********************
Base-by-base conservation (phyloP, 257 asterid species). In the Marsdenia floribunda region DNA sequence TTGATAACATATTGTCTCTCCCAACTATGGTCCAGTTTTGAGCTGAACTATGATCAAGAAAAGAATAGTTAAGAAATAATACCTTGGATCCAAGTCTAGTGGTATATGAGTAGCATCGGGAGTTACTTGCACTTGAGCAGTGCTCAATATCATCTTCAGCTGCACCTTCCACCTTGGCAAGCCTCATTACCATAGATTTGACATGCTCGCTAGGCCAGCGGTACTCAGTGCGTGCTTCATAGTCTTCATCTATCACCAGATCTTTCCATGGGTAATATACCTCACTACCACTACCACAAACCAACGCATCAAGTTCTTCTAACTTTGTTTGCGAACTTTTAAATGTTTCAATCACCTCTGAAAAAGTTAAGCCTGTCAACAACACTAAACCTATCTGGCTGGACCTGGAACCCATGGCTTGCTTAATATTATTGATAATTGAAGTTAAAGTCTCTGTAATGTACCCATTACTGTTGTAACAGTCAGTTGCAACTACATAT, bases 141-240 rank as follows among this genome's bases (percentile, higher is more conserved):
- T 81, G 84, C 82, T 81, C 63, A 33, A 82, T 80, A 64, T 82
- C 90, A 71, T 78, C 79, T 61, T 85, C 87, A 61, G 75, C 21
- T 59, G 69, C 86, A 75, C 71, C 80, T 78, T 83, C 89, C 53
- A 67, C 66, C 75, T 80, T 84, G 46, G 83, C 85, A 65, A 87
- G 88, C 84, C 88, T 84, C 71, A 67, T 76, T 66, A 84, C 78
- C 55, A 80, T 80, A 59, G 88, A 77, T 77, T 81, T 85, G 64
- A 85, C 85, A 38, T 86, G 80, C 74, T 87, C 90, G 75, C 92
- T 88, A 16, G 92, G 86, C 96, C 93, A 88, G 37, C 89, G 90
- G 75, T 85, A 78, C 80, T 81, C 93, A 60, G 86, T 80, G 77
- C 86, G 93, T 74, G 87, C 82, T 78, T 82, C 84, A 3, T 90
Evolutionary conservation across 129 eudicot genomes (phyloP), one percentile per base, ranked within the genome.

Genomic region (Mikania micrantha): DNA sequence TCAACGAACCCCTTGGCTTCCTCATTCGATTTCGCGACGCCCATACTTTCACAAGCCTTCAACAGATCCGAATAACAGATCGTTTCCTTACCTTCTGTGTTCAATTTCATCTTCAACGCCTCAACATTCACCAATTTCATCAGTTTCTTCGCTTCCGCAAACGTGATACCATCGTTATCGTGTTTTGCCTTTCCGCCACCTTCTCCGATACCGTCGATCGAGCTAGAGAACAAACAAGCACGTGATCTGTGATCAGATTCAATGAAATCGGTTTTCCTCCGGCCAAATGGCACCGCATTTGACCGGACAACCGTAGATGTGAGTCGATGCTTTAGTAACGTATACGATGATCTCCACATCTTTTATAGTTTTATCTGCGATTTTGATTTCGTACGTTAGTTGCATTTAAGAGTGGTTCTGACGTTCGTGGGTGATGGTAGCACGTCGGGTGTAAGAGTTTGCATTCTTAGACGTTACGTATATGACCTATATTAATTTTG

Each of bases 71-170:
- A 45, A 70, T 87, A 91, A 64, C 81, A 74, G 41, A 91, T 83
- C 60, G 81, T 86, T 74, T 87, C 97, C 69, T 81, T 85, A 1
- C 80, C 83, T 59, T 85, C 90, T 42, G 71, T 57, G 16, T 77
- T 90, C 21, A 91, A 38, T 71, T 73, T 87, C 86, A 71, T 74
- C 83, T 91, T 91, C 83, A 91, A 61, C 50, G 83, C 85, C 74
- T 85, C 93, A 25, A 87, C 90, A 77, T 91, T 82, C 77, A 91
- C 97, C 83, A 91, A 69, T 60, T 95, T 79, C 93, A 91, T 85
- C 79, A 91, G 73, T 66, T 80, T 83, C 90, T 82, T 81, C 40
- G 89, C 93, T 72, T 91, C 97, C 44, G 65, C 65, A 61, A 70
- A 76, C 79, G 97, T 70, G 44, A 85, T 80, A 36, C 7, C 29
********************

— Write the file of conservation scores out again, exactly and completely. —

Base-by-base conservation (phyloP, 257 asterid species). In the Marsdenia floribunda region DNA sequence TTGATAACATATTGTCTCTCCCAACTATGGTCCAGTTTTGAGCTGAACTATGATCAAGAAAAGAATAGTTAAGAAATAATACCTTGGATCCAAGTCTAGTGGTATATGAGTAGCATCGGGAGTTACTTGCACTTGAGCAGTGCTCAATATCATCTTCAGCTGCACCTTCCACCTTGGCAAGCCTCATTACCATAGATTTGACATGCTCGCTAGGCCAGCGGTACTCAGTGCGTGCTTCATAGTCTTCATCTATCACCAGATCTTTCCATGGGTAATATACCTCACTACCACTACCACAAACCAACGCATCAAGTTCTTCTAACTTTGTTTGCGAACTTTTAAATGTTTCAATCACCTCTGAAAAAGTTAAGCCTGTCAACAACACTAAACCTATCTGGCTGGACCTGGAACCCATGGCTTGCTTAATATTATTGATAATTGAAGTTAAAGTCTCTGTAATGTACCCATTACTGTTGTAACAGTCAGTTGCAACTACATAT, bases 141-240 rank as follows among this genome's bases (percentile, higher is more conserved):
- T 81, G 84, C 82, T 81, C 63, A 33, A 82, T 80, A 64, T 82
- C 90, A 71, T 78, C 79, T 61, T 85, C 87, A 61, G 75, C 21
- T 59, G 69, C 86, A 75, C 71, C 80, T 78, T 83, C 89, C 53
- A 67, C 66, C 75, T 80, T 84, G 46, G 83, C 85, A 65, A 87
- G 88, C 84, C 88, T 84, C 71, A 67, T 76, T 66, A 84, C 78
- C 55, A 80, T 80, A 59, G 88, A 77, T 77, T 81, T 85, G 64
- A 85, C 85, A 38, T 86, G 80, C 74, T 87, C 90, G 75, C 92
- T 88, A 16, G 92, G 86, C 96, C 93, A 88, G 37, C 89, G 90
- G 75, T 85, A 78, C 80, T 81, C 93, A 60, G 86, T 80, G 77
- C 86, G 93, T 74, G 87, C 82, T 78, T 82, C 84, A 3, T 90
Evolutionary conservation across 129 eudicot genomes (phyloP), one percentile per base, ranked within the genome.

Genomic region (Mikania micrantha): DNA sequence TCAACGAACCCCTTGGCTTCCTCATTCGATTTCGCGACGCCCATACTTTCACAAGCCTTCAACAGATCCGAATAACAGATCGTTTCCTTACCTTCTGTGTTCAATTTCATCTTCAACGCCTCAACATTCACCAATTTCATCAGTTTCTTCGCTTCCGCAAACGTGATACCATCGTTATCGTGTTTTGCCTTTCCGCCACCTTCTCCGATACCGTCGATCGAGCTAGAGAACAAACAAGCACGTGATCTGTGATCAGATTCAATGAAATCGGTTTTCCTCCGGCCAAATGGCACCGCATTTGACCGGACAACCGTAGATGTGAGTCGATGCTTTAGTAACGTATACGATGATCTCCACATCTTTTATAGTTTTATCTGCGATTTTGATTTCGTACGTTAGTTGCATTTAAGAGTGGTTCTGACGTTCGTGGGTGATGGTAGCACGTCGGGTGTAAGAGTTTGCATTCTTAGACGTTACGTATATGACCTATATTAATTTTG

Each of bases 71-170:
- A 45, A 70, T 87, A 91, A 64, C 81, A 74, G 41, A 91, T 83
- C 60, G 81, T 86, T 74, T 87, C 97, C 69, T 81, T 85, A 1
- C 80, C 83, T 59, T 85, C 90, T 42, G 71, T 57, G 16, T 77
- T 90, C 21, A 91, A 38, T 71, T 73, T 87, C 86, A 71, T 74
- C 83, T 91, T 91, C 83, A 91, A 61, C 50, G 83, C 85, C 74
- T 85, C 93, A 25, A 87, C 90, A 77, T 91, T 82, C 77, A 91
- C 97, C 83, A 91, A 69, T 60, T 95, T 79, C 93, A 91, T 85
- C 79, A 91, G 73, T 66, T 80, T 83, C 90, T 82, T 81, C 40
- G 89, C 93, T 72, T 91, C 97, C 44, G 65, C 65, A 61, A 70
- A 76, C 79, G 97, T 70, G 44, A 85, T 80, A 36, C 7, C 29